Anna Hazare’s fast has also triggered debate on the legitimacy of that form of protest in a day and age – unlike the Gandhian  era – when the country has a democratic Constitution,  a representative and popularly elected Parliament to which the Executive is duly accountable, a judiciary subject to due process and a free and powerful media.  A two or three day self-purificatory fast is one thing but a fast unto death (howsoever named) is tantamount to suicide which is a cognisable offence under law. Such fasts amount blackmail as the coercive element lies in the threat of public disorder and violence in case of death.    

It is for this reason that Irom Sharmila’s 11-year fast in Imphal, though greatly moving and distressing, has resulted in her being restrained and forced-fed.  This writer too believes that the Armed Forces Special Powers Act, should be repealed in its present form and any essential provisions should be incorporated in other legislation, as recommended by the Jeevan Reddy Commission. Irom Sharmila has appealed to Anna Hazare to endorse her demand and even to visit Imphal. A visit might be problematic as it could confuse matters by conflating issues.

Anna plans to watch the process and content of Parliament’s enactment of a Lok Pal Bill on the basis of the recommendations of the Standing Committee after a full examination of all and everybody s demands and suggestions. The unanimous Parliamentary resolution adopted on August 27 said no more than this despite much posturing and divergent interpretations by sections of “civil society” and the media. However, Anna now says he will resume an indefinite fast should the outcome not be to his satisfaction. This could be no more than another case of careless reporting. There can be no supplanting of democratic consensus by authoritarian diktat and blackmail. One trusts Team Anna will not be so foolhardy as to tread this path.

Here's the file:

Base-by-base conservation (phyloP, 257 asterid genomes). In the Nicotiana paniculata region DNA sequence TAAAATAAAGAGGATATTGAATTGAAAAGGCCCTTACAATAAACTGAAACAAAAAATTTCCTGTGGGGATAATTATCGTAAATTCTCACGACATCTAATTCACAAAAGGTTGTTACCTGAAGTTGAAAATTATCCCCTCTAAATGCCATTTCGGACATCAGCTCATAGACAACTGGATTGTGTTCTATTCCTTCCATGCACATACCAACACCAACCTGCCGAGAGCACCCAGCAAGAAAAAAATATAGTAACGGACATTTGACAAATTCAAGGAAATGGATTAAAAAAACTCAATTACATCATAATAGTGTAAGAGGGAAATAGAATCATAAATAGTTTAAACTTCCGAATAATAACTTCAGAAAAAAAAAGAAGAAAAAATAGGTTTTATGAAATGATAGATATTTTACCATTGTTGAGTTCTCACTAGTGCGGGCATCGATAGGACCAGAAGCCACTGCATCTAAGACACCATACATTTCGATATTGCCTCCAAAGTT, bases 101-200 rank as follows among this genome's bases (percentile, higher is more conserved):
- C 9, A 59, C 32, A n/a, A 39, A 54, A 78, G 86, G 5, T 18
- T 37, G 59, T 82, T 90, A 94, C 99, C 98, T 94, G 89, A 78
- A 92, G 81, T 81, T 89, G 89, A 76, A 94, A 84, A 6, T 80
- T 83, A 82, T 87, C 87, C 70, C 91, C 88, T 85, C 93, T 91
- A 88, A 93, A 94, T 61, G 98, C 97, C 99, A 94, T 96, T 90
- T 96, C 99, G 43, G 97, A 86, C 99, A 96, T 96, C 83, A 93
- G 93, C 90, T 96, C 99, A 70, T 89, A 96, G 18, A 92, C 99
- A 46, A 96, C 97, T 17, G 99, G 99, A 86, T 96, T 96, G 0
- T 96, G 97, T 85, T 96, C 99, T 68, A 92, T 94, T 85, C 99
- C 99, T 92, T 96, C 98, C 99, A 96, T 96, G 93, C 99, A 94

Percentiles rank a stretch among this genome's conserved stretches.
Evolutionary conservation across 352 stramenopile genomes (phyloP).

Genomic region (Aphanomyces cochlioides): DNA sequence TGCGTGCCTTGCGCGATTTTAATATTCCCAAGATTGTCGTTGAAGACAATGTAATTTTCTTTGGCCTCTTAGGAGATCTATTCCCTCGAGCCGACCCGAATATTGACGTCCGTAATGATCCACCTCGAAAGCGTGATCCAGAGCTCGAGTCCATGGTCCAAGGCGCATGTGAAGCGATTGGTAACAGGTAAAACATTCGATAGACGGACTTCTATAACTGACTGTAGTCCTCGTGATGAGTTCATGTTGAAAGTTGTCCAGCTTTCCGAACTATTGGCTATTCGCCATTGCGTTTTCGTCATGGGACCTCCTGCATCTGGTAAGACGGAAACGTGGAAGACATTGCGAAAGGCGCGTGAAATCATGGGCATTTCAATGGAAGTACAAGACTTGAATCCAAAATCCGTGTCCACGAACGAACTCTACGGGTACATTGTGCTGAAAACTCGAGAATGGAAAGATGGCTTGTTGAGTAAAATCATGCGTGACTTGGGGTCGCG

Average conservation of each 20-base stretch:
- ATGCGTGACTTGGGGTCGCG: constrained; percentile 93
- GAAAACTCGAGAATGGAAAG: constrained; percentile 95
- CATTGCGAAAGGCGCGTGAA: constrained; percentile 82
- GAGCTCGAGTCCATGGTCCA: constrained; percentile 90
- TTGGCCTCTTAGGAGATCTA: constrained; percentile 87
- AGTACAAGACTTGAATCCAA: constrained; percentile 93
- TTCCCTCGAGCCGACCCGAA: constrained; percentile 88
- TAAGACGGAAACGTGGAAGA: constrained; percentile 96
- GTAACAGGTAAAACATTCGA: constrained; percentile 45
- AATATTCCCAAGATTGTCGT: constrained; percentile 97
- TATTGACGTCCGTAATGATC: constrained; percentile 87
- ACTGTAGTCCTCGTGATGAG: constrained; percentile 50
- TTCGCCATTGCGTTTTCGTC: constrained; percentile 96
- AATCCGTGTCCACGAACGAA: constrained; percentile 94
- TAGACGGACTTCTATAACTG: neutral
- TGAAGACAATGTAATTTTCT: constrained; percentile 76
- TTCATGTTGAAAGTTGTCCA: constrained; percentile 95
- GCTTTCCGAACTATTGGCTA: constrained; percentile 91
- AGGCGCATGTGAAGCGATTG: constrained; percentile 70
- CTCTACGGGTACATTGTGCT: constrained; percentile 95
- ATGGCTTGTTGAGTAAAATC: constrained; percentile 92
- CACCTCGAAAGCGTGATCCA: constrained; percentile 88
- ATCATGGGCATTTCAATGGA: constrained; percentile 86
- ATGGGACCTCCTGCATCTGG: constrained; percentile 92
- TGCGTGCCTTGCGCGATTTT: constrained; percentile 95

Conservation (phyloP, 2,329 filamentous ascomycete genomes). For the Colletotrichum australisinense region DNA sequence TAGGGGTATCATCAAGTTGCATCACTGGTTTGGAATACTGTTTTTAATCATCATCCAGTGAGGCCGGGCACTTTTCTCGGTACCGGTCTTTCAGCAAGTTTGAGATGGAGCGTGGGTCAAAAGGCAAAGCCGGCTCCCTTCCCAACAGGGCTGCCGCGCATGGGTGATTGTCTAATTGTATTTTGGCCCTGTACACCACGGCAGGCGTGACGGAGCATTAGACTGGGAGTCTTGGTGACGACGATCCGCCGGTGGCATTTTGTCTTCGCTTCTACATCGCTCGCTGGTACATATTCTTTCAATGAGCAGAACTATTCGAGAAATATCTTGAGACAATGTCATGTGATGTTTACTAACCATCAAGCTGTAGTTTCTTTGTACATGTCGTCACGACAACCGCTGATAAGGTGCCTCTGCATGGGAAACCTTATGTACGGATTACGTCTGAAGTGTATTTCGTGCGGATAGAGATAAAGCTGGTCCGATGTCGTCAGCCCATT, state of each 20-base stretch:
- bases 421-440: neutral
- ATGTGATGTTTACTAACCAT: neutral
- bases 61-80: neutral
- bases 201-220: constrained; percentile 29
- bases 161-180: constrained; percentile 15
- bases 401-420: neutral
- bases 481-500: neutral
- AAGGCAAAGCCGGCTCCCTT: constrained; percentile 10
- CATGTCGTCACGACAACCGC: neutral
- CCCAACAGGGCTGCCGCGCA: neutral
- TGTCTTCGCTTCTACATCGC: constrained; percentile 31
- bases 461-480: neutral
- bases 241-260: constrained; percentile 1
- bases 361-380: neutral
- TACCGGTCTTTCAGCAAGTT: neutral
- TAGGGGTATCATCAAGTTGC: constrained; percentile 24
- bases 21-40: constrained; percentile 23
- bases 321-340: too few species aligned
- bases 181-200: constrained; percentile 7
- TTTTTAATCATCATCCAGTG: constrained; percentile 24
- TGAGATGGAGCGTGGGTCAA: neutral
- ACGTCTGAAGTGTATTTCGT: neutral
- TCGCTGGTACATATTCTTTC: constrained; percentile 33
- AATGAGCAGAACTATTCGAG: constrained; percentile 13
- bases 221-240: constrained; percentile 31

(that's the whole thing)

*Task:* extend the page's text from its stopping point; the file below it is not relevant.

As in the case of corruption, numerous civil society groups and government agencies are dealing with many other burning issue such as electoral reform, political party reform,  police reforms and so forth all of which have a bearing on good governance. The Aadhar (UID) programme will itself vastly strengthen the government’s ability to improve governance by more accurately targeting those who should benefit from various rights based programmes and replacing money transactions with e-banking payments. None should think they can muscle in at any point and at any time and seek to appropriate such vital national programmes on the basis a narrow agenda set by a small, self-appointed coterie in the name of “civil society”. 

While the law must take its course every time, the Government and Parliament too would be advised not to appear vindictive or stand unduly on privilege. At the same time, Anna cannot bristle over the fact that tax notices have been served on Kejriwal (and Baba Ramdev). Let the matter be settled expeditiously one way or the others. No one is above the law, even if only a technical offender. Anna is categorical that Kejriwal is innocent. Maybe But in defending Kejriwal he has labelled government servants liars and wily fraudsters and the Home Minister, Chidambaram as a “mischievous man” and habitual liar. This is not the first time Anna and his team have used such abusive language.   

The media too must examine its role as part “farce multiplier” through what was in some ways embedded and biased reportage and commentary. The Independent Broadcast Regulatory Authority under Justice J.S. Verma should look into this matter de novo and Government would do well to prepare a draft Bill for regulating the broadcast media, and refashioning the Press Council, in the interests of maintaining the health and vigour of what is today the most powerful Estate in the land.
www.bgverghese. com